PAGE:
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The investigation following the Fort Hood shootings is a step in the right direction: the intention, plainly, is to give the concept of command accountability some teeth. Five to eight Army officers, some as highly ranked as colonel, are expected to face disciplinary action for mishandling the threat posed by Hasan, according to the Los Angeles Times.
There was no such study done in the aftermath of Green's crimes, just a routine Army investigation known as an AR 15-6, which was completed by a single lieutenant colonel in five days. Nor, for that matter, was anything other than a 15-6 ordered after Sergeant John Russell killed five fellow soldiers at a combat-stress center on an Army base in Baghdad in May 2009. Inevitably, this raises questions of whether a double standard is at play. Is the Army serious about accountability only when a soldier murders other soldiers on U.S. soil and the shooter is an Islamist? There were no disciplinary repercussions for those in Green's chain of command above the rank of captain. Green's platoon leader (a lieutenant) and company commander (a captain) were indeed removed from their positions in the late summer of 2006. But those dismissals had as much to do with a nearly contemporaneous but unrelated event in which three of Green's platoon mates were abducted and killed by insurgents as they did with the rape and murders.
In a more fundamental sense, however, the Fort Hood report, which was released on Jan. 13, is a baffling exercise. Its very name Protecting the Force: Lessons from Fort Hood signals its odd premise. Rather than seeking ways to identify and root out potentially homicidal military personnel, the study's aim is, in its own words, to determine "how best to defend against threats posed by external influences operating on members of our military community." That seems, at best, a misplaced priority. One of the people Hasan murdered and several he wounded were not members of the military at all, but civilians. Instead of looking for ways to protect innocent individuals whether they be Americans, Iraqis or any other nationality from irrational and dangerous soldiers, the study's stated goal is to find ways to protect soldiers from irrational and dangerous elements in society.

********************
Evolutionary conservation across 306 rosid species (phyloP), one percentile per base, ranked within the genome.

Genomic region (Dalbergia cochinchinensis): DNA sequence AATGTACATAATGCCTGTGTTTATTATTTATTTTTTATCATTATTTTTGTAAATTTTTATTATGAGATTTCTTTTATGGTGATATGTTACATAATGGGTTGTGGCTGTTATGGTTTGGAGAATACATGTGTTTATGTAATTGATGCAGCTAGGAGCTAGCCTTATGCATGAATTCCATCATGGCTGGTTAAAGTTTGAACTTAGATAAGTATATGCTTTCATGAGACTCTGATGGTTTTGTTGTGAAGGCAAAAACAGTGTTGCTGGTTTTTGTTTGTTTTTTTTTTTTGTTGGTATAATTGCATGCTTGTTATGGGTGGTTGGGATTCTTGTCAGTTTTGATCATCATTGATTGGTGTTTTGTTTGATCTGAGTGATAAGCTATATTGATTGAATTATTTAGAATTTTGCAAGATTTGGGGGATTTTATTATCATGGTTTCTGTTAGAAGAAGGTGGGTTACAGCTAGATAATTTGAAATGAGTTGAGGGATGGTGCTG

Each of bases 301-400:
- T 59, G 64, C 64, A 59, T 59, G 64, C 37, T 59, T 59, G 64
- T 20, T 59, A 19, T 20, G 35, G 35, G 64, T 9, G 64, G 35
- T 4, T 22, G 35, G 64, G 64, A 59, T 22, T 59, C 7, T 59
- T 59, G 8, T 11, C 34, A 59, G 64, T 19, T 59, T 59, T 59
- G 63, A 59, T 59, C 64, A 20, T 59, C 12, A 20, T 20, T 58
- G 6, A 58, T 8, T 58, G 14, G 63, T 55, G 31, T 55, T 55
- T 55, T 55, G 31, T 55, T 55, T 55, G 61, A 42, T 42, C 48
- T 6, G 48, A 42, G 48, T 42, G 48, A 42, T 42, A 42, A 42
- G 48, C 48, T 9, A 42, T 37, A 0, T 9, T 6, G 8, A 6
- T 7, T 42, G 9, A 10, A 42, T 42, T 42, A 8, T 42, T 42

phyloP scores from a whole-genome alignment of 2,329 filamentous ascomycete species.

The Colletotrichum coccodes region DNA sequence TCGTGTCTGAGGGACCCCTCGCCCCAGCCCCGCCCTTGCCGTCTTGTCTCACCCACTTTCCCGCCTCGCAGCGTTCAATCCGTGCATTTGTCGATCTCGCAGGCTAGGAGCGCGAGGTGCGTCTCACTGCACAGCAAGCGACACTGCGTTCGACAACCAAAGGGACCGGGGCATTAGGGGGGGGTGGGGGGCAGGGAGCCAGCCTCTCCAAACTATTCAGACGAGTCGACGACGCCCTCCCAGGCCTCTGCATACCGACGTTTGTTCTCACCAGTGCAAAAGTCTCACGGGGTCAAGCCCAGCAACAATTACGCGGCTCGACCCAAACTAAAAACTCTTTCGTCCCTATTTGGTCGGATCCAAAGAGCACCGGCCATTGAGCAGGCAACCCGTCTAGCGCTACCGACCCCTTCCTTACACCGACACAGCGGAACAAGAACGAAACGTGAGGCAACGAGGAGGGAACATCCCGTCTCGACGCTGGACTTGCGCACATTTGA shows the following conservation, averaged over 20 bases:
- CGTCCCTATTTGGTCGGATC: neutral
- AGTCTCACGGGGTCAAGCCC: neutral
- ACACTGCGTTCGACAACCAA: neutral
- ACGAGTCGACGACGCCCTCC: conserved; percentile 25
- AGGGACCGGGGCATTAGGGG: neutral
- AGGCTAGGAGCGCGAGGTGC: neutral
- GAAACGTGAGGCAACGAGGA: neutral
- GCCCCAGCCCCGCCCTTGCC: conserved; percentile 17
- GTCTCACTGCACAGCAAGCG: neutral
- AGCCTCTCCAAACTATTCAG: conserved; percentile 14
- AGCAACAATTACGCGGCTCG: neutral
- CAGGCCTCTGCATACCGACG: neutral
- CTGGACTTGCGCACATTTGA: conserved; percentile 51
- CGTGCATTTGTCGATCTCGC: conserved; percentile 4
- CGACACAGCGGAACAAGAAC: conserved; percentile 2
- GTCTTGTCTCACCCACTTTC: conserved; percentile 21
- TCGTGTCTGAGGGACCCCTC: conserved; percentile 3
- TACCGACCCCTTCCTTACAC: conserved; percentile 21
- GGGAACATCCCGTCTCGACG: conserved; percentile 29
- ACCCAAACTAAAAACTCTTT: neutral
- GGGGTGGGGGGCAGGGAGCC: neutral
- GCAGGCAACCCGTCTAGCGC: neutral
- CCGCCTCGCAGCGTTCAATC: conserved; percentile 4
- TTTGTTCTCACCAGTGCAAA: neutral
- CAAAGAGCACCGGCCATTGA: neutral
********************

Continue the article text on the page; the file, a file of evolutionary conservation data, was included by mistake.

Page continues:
The military spends an extraordinary amount of time on improving what it calls "force protection" from outside threats. The Fort Hood inquiry is of a piece with that mind-set. Instead of exploring how to safeguard the mental health of service members, the inquiry demonstrates that the military has still not come to terms with the core issue: how best to prevent a troubled soldier from becoming an unlawful killer. Until it does that, any steps recommended to prevent another Nidal Malik Hasan or another Steven Green will be half measures at best.
Adapted from Frederick's book Black Hearts: One Platoon's Descent into Madness in Iraq's Triangle of Death